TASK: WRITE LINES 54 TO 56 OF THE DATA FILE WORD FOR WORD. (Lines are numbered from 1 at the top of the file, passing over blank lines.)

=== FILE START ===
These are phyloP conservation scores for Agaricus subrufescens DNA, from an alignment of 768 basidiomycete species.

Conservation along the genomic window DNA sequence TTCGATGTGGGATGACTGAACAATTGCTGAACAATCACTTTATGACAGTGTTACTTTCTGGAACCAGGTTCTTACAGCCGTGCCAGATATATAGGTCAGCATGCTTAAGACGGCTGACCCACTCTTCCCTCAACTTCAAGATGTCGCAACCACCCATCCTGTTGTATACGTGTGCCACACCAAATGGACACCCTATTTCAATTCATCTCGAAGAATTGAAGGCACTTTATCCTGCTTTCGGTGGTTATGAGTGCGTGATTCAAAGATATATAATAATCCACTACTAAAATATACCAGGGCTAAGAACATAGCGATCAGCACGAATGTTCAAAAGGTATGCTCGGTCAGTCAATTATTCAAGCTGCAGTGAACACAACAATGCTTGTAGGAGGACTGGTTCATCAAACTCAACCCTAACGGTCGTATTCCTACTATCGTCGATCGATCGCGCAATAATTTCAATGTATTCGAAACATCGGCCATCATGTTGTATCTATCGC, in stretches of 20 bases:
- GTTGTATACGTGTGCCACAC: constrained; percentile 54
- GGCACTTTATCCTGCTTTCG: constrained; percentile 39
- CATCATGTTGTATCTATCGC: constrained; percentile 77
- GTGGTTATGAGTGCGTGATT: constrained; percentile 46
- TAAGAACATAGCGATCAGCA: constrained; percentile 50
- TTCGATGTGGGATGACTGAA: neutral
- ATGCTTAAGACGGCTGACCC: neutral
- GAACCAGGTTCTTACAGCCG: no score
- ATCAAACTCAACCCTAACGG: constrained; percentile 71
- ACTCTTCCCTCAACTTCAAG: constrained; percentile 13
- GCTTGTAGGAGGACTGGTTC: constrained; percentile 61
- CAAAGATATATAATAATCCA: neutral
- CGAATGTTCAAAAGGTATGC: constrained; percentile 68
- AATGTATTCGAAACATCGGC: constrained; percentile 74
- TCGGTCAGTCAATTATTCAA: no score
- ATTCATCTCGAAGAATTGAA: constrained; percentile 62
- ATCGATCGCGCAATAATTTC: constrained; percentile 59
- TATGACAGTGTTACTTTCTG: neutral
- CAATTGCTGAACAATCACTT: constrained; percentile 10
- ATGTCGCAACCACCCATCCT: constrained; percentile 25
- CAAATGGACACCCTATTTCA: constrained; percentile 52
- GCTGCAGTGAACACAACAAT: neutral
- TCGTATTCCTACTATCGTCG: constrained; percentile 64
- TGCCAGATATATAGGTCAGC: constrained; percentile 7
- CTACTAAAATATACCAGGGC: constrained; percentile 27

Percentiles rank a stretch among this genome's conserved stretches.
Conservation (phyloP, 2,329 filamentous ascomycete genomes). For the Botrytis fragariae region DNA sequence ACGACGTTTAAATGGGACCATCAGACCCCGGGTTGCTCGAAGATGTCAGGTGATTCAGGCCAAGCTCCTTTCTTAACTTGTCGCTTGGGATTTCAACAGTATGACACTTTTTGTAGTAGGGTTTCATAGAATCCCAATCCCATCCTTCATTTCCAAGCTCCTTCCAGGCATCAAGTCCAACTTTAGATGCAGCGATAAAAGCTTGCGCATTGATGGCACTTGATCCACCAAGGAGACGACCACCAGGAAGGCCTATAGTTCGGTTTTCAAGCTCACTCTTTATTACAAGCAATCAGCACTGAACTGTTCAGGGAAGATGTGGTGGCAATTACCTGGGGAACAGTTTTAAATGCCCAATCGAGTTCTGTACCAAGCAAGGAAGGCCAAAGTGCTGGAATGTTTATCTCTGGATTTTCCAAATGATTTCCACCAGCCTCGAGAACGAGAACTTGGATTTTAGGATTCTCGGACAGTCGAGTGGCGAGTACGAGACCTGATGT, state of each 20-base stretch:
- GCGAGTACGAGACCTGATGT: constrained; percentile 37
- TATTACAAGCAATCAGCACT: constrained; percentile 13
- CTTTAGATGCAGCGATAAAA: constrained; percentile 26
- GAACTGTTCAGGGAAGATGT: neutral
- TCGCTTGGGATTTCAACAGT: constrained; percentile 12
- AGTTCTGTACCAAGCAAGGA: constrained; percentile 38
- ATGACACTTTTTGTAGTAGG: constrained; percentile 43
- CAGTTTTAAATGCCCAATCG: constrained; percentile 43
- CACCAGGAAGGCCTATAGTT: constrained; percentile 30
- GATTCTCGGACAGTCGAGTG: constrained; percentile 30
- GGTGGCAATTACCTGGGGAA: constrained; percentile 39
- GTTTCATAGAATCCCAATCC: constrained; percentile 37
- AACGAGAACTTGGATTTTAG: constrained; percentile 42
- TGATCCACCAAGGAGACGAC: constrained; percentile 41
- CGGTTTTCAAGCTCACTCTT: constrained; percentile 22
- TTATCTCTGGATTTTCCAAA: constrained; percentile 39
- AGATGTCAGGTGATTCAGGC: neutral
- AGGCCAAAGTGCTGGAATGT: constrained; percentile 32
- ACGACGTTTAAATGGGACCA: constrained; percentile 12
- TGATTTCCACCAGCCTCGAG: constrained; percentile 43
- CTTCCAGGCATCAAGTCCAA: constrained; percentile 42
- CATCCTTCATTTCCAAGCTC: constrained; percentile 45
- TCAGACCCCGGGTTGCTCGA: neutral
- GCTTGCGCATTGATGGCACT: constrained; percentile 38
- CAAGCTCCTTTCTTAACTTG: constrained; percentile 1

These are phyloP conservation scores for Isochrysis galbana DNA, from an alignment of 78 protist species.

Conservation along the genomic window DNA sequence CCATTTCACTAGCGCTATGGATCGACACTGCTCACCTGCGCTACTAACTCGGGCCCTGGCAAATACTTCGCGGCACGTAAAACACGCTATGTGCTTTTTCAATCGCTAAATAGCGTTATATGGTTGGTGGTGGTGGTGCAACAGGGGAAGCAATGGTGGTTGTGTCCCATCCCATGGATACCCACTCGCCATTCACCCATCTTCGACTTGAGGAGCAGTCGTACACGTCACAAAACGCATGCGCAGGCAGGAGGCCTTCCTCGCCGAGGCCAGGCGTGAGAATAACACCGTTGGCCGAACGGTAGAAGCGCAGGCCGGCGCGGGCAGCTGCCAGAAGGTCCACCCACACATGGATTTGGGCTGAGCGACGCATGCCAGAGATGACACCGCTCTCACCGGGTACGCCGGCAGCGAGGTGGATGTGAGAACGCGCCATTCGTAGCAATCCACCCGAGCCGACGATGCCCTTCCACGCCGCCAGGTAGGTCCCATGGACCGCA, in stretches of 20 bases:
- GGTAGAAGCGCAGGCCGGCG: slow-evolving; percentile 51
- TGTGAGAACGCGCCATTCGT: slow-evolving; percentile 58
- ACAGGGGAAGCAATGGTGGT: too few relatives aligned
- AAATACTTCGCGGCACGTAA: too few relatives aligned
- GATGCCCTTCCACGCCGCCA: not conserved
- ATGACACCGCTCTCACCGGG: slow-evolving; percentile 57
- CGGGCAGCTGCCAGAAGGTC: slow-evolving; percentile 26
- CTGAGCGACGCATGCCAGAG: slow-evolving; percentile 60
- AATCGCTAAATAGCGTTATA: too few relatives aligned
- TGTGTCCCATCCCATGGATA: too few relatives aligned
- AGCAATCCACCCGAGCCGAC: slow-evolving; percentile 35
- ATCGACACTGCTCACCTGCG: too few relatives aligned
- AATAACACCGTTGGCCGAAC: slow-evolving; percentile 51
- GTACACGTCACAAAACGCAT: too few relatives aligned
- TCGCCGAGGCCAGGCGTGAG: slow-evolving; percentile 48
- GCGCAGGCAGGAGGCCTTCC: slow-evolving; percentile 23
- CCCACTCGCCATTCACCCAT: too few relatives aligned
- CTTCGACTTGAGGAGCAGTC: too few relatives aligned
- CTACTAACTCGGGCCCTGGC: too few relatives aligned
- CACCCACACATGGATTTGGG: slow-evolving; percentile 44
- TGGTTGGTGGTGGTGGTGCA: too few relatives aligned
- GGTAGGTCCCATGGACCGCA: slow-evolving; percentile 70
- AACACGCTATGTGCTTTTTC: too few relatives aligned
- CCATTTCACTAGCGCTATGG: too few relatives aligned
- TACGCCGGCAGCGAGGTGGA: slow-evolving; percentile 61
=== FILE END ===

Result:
- CAAGCTCCTTTCTTAACTTG: constrained; percentile 1

These are phyloP conservation scores for Isochrysis galbana DNA, from an alignment of 78 protist species.

Conservation along the genomic window DNA sequence CCATTTCACTAGCGCTATGGATCGACACTGCTCACCTGCGCTACTAACTCGGGCCCTGGCAAATACTTCGCGGCACGTAAAACACGCTATGTGCTTTTTCAATCGCTAAATAGCGTTATATGGTTGGTGGTGGTGGTGCAACAGGGGAAGCAATGGTGGTTGTGTCCCATCCCATGGATACCCACTCGCCATTCACCCATCTTCGACTTGAGGAGCAGTCGTACACGTCACAAAACGCATGCGCAGGCAGGAGGCCTTCCTCGCCGAGGCCAGGCGTGAGAATAACACCGTTGGCCGAACGGTAGAAGCGCAGGCCGGCGCGGGCAGCTGCCAGAAGGTCCACCCACACATGGATTTGGGCTGAGCGACGCATGCCAGAGATGACACCGCTCTCACCGGGTACGCCGGCAGCGAGGTGGATGTGAGAACGCGCCATTCGTAGCAATCCACCCGAGCCGACGATGCCCTTCCACGCCGCCAGGTAGGTCCCATGGACCGCA, in stretches of 20 bases: